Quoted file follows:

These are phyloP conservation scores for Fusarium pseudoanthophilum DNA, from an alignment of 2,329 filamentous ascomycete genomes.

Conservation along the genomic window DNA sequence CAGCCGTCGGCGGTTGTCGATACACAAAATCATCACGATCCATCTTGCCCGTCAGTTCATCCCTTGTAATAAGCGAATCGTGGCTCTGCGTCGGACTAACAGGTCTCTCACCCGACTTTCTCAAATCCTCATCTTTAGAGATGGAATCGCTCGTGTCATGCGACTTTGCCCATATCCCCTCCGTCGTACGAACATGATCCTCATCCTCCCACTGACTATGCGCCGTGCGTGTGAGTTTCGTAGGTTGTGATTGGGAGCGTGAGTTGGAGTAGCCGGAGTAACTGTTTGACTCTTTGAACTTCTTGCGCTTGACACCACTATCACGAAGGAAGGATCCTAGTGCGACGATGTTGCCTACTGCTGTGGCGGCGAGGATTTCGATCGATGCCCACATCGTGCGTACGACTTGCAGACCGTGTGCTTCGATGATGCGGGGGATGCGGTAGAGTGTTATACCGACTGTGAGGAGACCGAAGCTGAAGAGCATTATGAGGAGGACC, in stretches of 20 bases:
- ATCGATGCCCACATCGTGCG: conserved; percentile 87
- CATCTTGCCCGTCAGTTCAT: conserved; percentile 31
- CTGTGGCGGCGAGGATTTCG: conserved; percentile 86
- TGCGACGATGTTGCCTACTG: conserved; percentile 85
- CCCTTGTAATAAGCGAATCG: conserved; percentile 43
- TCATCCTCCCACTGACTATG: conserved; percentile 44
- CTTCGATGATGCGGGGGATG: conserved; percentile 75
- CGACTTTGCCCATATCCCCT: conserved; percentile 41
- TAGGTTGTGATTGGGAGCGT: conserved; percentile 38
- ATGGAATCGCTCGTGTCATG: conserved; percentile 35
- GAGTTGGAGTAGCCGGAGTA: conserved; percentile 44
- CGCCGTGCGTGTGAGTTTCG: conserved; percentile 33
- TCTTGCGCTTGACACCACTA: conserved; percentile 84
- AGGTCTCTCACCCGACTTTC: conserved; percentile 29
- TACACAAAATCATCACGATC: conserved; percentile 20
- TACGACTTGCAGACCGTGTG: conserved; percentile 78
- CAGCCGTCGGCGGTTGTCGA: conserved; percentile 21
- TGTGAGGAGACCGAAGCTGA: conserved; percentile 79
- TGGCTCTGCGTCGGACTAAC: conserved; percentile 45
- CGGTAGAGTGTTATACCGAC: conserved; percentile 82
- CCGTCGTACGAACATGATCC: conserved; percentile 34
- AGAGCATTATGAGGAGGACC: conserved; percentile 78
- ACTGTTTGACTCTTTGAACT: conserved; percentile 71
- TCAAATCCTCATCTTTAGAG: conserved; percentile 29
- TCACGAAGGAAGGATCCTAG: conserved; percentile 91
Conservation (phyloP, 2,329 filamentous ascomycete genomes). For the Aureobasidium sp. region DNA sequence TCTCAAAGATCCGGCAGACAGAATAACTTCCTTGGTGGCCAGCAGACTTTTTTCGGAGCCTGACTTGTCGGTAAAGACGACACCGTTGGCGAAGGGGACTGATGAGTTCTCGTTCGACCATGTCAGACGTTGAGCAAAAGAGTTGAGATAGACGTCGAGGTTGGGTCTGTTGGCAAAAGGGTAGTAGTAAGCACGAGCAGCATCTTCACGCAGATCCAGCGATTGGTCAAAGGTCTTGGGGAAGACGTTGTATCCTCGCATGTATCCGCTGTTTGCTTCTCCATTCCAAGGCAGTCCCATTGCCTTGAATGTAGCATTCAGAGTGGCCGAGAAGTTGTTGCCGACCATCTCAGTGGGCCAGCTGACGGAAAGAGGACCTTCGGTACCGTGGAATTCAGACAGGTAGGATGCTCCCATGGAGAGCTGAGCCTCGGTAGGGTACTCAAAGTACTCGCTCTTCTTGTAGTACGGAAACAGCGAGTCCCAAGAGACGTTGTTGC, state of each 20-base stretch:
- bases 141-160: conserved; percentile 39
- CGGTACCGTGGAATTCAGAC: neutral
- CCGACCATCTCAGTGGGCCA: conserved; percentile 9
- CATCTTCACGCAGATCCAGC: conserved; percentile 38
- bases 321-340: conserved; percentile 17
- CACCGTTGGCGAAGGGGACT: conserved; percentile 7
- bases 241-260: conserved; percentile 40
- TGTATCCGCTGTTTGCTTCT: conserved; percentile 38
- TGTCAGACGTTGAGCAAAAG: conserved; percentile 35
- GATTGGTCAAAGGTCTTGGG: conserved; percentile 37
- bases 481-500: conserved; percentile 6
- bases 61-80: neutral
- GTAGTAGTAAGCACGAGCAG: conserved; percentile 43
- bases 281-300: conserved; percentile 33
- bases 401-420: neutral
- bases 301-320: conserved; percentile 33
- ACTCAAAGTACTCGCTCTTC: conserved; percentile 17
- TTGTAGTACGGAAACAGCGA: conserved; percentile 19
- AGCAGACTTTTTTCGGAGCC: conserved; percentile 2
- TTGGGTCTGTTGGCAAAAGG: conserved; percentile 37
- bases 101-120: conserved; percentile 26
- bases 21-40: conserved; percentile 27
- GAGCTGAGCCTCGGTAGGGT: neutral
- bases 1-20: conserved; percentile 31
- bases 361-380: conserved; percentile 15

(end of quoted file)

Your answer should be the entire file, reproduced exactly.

These are phyloP conservation scores for Fusarium pseudoanthophilum DNA, from an alignment of 2,329 filamentous ascomycete genomes.

Conservation along the genomic window DNA sequence CAGCCGTCGGCGGTTGTCGATACACAAAATCATCACGATCCATCTTGCCCGTCAGTTCATCCCTTGTAATAAGCGAATCGTGGCTCTGCGTCGGACTAACAGGTCTCTCACCCGACTTTCTCAAATCCTCATCTTTAGAGATGGAATCGCTCGTGTCATGCGACTTTGCCCATATCCCCTCCGTCGTACGAACATGATCCTCATCCTCCCACTGACTATGCGCCGTGCGTGTGAGTTTCGTAGGTTGTGATTGGGAGCGTGAGTTGGAGTAGCCGGAGTAACTGTTTGACTCTTTGAACTTCTTGCGCTTGACACCACTATCACGAAGGAAGGATCCTAGTGCGACGATGTTGCCTACTGCTGTGGCGGCGAGGATTTCGATCGATGCCCACATCGTGCGTACGACTTGCAGACCGTGTGCTTCGATGATGCGGGGGATGCGGTAGAGTGTTATACCGACTGTGAGGAGACCGAAGCTGAAGAGCATTATGAGGAGGACC, in stretches of 20 bases:
- ATCGATGCCCACATCGTGCG: conserved; percentile 87
- CATCTTGCCCGTCAGTTCAT: conserved; percentile 31
- CTGTGGCGGCGAGGATTTCG: conserved; percentile 86
- TGCGACGATGTTGCCTACTG: conserved; percentile 85
- CCCTTGTAATAAGCGAATCG: conserved; percentile 43
- TCATCCTCCCACTGACTATG: conserved; percentile 44
- CTTCGATGATGCGGGGGATG: conserved; percentile 75
- CGACTTTGCCCATATCCCCT: conserved; percentile 41
- TAGGTTGTGATTGGGAGCGT: conserved; percentile 38
- ATGGAATCGCTCGTGTCATG: conserved; percentile 35
- GAGTTGGAGTAGCCGGAGTA: conserved; percentile 44
- CGCCGTGCGTGTGAGTTTCG: conserved; percentile 33
- TCTTGCGCTTGACACCACTA: conserved; percentile 84
- AGGTCTCTCACCCGACTTTC: conserved; percentile 29
- TACACAAAATCATCACGATC: conserved; percentile 20
- TACGACTTGCAGACCGTGTG: conserved; percentile 78
- CAGCCGTCGGCGGTTGTCGA: conserved; percentile 21
- TGTGAGGAGACCGAAGCTGA: conserved; percentile 79
- TGGCTCTGCGTCGGACTAAC: conserved; percentile 45
- CGGTAGAGTGTTATACCGAC: conserved; percentile 82
- CCGTCGTACGAACATGATCC: conserved; percentile 34
- AGAGCATTATGAGGAGGACC: conserved; percentile 78
- ACTGTTTGACTCTTTGAACT: conserved; percentile 71
- TCAAATCCTCATCTTTAGAG: conserved; percentile 29
- TCACGAAGGAAGGATCCTAG: conserved; percentile 91
Conservation (phyloP, 2,329 filamentous ascomycete genomes). For the Aureobasidium sp. region DNA sequence TCTCAAAGATCCGGCAGACAGAATAACTTCCTTGGTGGCCAGCAGACTTTTTTCGGAGCCTGACTTGTCGGTAAAGACGACACCGTTGGCGAAGGGGACTGATGAGTTCTCGTTCGACCATGTCAGACGTTGAGCAAAAGAGTTGAGATAGACGTCGAGGTTGGGTCTGTTGGCAAAAGGGTAGTAGTAAGCACGAGCAGCATCTTCACGCAGATCCAGCGATTGGTCAAAGGTCTTGGGGAAGACGTTGTATCCTCGCATGTATCCGCTGTTTGCTTCTCCATTCCAAGGCAGTCCCATTGCCTTGAATGTAGCATTCAGAGTGGCCGAGAAGTTGTTGCCGACCATCTCAGTGGGCCAGCTGACGGAAAGAGGACCTTCGGTACCGTGGAATTCAGACAGGTAGGATGCTCCCATGGAGAGCTGAGCCTCGGTAGGGTACTCAAAGTACTCGCTCTTCTTGTAGTACGGAAACAGCGAGTCCCAAGAGACGTTGTTGC, state of each 20-base stretch:
- bases 141-160: conserved; percentile 39
- CGGTACCGTGGAATTCAGAC: neutral
- CCGACCATCTCAGTGGGCCA: conserved; percentile 9
- CATCTTCACGCAGATCCAGC: conserved; percentile 38
- bases 321-340: conserved; percentile 17
- CACCGTTGGCGAAGGGGACT: conserved; percentile 7
- bases 241-260: conserved; percentile 40
- TGTATCCGCTGTTTGCTTCT: conserved; percentile 38
- TGTCAGACGTTGAGCAAAAG: conserved; percentile 35
- GATTGGTCAAAGGTCTTGGG: conserved; percentile 37
- bases 481-500: conserved; percentile 6
- bases 61-80: neutral
- GTAGTAGTAAGCACGAGCAG: conserved; percentile 43
- bases 281-300: conserved; percentile 33
- bases 401-420: neutral
- bases 301-320: conserved; percentile 33
- ACTCAAAGTACTCGCTCTTC: conserved; percentile 17
- TTGTAGTACGGAAACAGCGA: conserved; percentile 19
- AGCAGACTTTTTTCGGAGCC: conserved; percentile 2
- TTGGGTCTGTTGGCAAAAGG: conserved; percentile 37
- bases 101-120: conserved; percentile 26
- bases 21-40: conserved; percentile 27
- GAGCTGAGCCTCGGTAGGGT: neutral
- bases 1-20: conserved; percentile 31
- bases 361-380: conserved; percentile 15